Oregon Judge Grants Man the 'Right' to Be Genderless. But Did She...Really?
Mainstream media outlets pride themselves on being the gatekeepers of the truth – not nutty ideologues like all those bloggers in their jammies. They are objective.
Or this is what they keep telling us.
Then I read this title on the NBC News website: Judge Grants Oregon Resident the Right to Be Genderless…and my eyebrow rises.
The article is a feature in a subsection called “NBC OUT.” The rainbowed banner suggests this is news catering to LGBTQ devotees, as all the titles seem to share that sad theme. A search for any subsection titled NBC BIBLICAL, or CHRISTIAN, or CHURCH, or even RELIGIOUS turned up nothing. But I digress.
This article is the sad tale of a man named Patrick Abbatiello (one must look elsewhere to find his actual name and sex), afflicted with broken feelings about his sex, who made those feelings a legal issue.
A situation like this might challenge any judge aware of the limitations of his role. Consider: what if someone tried to get the court to rule that he had three arms, or was a unicorn, or was not subject to the law of gravity, or was 800 years old? Surely no judge would enable such delusions.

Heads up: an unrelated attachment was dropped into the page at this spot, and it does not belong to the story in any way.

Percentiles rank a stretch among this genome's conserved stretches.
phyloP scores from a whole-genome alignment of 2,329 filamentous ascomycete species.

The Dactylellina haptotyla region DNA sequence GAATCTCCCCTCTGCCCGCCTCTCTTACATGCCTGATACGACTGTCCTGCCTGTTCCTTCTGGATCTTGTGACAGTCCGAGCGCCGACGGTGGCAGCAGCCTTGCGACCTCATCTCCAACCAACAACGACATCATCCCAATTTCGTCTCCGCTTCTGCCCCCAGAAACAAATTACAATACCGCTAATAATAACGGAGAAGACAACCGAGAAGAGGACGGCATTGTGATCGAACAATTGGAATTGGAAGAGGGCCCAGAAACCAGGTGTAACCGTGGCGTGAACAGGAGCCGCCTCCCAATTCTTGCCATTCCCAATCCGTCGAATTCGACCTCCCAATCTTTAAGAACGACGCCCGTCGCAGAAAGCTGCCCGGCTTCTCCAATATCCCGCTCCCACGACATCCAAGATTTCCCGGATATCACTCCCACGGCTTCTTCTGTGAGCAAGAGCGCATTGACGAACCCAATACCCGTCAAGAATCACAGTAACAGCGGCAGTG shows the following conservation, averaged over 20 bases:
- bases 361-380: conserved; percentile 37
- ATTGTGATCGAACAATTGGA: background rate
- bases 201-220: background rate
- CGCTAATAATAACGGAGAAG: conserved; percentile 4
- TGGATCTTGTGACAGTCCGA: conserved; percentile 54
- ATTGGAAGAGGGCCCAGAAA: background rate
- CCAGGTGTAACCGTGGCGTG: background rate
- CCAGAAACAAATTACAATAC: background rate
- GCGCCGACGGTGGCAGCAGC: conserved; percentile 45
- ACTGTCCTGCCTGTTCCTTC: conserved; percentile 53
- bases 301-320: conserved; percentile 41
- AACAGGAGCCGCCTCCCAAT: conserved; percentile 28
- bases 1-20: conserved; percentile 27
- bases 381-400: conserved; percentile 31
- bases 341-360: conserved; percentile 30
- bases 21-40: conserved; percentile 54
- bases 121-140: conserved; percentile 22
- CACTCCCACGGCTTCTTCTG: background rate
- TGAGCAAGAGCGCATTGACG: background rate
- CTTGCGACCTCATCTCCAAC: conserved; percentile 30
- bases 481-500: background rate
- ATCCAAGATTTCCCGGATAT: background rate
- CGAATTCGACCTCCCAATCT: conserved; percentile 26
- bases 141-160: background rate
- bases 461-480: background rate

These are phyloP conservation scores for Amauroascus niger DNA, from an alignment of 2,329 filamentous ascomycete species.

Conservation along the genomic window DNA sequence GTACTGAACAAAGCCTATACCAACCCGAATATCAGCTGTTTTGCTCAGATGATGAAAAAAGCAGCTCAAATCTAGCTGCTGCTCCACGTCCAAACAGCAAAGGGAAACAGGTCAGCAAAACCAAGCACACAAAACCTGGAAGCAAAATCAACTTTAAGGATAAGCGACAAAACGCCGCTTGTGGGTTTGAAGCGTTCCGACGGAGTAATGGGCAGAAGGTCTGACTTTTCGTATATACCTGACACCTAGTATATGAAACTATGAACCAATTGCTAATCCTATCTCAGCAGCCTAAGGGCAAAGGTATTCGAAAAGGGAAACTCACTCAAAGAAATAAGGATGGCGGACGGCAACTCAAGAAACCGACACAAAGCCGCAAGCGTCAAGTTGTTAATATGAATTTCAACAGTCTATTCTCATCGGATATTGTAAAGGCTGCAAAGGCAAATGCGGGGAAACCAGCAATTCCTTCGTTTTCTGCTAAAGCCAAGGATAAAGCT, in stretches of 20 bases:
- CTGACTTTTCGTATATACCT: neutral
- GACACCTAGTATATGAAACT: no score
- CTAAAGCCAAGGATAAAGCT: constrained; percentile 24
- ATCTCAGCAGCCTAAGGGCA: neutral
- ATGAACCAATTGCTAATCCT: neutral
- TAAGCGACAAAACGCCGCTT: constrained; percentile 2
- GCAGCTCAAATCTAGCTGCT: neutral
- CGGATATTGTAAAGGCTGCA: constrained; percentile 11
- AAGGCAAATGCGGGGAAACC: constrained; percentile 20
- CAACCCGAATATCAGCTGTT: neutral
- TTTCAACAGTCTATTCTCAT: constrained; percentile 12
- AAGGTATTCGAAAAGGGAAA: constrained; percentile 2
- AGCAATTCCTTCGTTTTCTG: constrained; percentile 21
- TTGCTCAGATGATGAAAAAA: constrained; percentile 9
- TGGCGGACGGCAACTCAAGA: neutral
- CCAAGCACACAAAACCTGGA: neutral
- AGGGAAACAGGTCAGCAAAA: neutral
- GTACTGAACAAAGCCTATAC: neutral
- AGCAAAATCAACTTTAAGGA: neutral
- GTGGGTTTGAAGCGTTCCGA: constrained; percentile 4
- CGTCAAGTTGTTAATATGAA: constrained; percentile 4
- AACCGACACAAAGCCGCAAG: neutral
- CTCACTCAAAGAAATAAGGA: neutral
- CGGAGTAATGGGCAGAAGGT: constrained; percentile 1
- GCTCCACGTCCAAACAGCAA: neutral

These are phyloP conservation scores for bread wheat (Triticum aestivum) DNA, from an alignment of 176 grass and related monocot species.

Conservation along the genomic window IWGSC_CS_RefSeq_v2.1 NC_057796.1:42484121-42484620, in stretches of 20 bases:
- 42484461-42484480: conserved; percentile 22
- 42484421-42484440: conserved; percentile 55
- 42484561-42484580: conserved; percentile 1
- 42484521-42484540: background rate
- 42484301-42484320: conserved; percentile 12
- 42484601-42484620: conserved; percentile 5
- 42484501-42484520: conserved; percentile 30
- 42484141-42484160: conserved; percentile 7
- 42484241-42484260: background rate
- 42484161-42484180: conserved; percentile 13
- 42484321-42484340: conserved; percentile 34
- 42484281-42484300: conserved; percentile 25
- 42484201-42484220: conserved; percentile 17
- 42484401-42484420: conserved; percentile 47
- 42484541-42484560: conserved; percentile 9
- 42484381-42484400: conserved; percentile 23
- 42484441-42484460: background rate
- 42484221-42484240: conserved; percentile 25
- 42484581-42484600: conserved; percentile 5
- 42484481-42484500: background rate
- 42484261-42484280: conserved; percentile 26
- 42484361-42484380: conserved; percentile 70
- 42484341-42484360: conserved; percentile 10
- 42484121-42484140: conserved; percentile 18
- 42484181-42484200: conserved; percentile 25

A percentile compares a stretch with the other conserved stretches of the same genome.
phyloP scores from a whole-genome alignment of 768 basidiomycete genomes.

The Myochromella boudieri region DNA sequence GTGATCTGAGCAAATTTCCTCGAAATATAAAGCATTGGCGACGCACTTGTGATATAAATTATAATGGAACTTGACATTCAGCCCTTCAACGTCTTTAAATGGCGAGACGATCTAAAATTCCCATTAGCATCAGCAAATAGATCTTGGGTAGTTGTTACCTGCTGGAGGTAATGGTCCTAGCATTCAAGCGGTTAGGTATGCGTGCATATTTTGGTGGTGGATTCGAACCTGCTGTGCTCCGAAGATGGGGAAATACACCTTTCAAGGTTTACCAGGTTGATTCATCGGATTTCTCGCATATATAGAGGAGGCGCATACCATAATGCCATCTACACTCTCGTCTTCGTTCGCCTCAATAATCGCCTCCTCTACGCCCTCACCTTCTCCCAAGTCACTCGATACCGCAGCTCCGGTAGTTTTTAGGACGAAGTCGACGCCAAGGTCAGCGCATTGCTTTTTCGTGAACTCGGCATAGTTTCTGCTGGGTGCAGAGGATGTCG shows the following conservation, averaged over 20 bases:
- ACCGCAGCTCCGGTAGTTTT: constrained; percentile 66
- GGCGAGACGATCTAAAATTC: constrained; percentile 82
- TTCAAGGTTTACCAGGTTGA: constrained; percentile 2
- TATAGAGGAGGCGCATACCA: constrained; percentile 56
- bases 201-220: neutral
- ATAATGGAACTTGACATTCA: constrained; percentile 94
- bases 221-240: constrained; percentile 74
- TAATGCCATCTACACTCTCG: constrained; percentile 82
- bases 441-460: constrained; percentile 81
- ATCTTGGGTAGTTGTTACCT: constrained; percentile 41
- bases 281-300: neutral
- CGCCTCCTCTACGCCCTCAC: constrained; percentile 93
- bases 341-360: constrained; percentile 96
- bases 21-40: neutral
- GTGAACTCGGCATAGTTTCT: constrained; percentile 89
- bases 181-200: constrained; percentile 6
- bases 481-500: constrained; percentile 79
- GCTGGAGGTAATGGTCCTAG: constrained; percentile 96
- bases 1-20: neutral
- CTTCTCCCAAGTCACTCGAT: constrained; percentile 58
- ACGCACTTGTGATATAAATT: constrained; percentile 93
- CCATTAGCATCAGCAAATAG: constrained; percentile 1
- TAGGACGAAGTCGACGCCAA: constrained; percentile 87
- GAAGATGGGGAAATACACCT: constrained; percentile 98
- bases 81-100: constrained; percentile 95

Yet right now, one particular delusion has achieved a different status. So, the headline on this MSM site tells us, this judge granted [Abbatiello] the right to become genderless.
Except of course that the judge did no such thing.
I take it as axiomatic that no one can do what he cannot do. Not even a judge. No one can grant a right that cannot exist, a right that defies created reality. So no judge can grant the right to ignore the law of gravity, or to live a reverse chronology, or to draw a square circle.
So Patrick is still what God made him, as far as I can find reported: a man.*
“But the judge granted the right to be genderless,” someone replies. Except she did no such thing, for she could not. In such cases, what judges are actually doing are taking away rights.
For instance, no judge – nor any bank of judges – can grant the right of two men to marry. It’s an impossibility. What they do in all such cases, as we have seen, is take away rights. That is, they deny the rights of others to live according to created reality. No judge can grant Biff and Cletus the right to marry each other. So instead they negate the God-given right of others not to march in step with the delusion.
So when Biff and Cletus wish to force business owners to play along, the latter are denied their God-given rights to decline the invitation.